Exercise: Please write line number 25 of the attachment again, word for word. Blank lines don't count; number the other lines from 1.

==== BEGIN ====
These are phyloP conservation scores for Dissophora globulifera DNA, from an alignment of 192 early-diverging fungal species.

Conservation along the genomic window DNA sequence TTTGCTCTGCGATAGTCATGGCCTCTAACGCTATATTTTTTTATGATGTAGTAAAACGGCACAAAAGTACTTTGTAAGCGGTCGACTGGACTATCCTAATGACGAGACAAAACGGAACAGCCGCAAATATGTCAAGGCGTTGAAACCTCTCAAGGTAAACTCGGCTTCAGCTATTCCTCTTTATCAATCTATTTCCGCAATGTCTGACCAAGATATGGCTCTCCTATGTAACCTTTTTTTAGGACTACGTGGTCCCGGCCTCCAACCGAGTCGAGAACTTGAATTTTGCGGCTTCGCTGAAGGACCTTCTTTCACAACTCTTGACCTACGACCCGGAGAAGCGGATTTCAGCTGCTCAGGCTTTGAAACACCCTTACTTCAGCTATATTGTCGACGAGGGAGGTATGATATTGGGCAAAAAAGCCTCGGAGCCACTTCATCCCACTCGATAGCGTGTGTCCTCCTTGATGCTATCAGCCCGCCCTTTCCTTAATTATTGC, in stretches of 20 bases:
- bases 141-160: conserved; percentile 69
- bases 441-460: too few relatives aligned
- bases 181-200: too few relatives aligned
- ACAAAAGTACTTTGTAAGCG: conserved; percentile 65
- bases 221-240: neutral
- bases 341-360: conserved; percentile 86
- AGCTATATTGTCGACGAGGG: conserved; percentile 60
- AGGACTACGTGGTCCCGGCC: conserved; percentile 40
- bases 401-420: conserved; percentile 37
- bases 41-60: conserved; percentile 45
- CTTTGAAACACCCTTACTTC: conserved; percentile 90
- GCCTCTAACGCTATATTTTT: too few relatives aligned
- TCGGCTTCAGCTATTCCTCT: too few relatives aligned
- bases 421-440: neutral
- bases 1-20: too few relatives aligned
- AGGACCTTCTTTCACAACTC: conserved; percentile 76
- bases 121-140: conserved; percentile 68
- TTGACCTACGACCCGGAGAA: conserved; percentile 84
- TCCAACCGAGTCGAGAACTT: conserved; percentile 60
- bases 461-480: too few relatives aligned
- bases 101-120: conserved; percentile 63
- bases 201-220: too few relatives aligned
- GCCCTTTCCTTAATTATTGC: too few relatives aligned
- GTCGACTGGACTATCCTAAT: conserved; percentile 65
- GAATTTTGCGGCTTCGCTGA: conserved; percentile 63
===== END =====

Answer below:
- GCCCTTTCCTTAATTATTGC: too few relatives aligned